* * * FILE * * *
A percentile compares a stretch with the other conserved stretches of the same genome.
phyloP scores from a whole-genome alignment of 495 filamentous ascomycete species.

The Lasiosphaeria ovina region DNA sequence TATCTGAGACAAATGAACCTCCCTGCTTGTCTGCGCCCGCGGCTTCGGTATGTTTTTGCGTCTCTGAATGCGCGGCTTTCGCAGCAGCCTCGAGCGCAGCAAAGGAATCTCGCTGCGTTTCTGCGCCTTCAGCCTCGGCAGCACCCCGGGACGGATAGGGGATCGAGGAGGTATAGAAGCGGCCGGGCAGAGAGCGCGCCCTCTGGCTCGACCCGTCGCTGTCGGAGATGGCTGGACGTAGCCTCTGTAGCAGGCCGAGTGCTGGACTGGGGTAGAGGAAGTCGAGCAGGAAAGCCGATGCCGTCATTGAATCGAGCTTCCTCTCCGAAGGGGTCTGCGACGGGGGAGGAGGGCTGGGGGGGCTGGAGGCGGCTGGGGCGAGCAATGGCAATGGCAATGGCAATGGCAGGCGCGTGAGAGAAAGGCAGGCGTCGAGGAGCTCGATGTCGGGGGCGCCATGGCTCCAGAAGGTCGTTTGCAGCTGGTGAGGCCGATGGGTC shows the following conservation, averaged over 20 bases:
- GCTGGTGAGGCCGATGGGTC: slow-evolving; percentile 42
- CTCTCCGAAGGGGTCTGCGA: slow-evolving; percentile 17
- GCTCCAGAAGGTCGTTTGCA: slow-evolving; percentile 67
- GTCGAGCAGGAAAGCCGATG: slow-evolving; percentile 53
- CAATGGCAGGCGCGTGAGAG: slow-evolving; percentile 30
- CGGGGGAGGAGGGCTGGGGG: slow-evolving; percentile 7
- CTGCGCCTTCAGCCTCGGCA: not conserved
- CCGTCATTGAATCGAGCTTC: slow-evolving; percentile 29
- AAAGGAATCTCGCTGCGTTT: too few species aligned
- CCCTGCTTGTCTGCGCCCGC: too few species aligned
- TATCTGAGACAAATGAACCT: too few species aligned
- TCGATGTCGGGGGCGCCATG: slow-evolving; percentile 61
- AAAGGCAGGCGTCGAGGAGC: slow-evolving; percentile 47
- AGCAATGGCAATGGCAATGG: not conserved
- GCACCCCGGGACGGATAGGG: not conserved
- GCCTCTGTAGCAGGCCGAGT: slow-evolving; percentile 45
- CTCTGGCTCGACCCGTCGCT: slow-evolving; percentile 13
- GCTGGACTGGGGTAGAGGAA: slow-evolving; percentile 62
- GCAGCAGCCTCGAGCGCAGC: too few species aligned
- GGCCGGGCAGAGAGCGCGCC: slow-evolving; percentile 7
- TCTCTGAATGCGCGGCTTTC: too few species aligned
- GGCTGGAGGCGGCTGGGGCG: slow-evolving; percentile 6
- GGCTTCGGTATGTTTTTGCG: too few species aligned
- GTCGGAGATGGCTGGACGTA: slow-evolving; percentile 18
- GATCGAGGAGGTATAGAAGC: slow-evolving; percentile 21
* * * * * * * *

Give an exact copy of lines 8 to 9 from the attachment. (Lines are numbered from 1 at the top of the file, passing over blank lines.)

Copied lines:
- CAATGGCAGGCGCGTGAGAG: slow-evolving; percentile 30
- CGGGGGAGGAGGGCTGGGGG: slow-evolving; percentile 7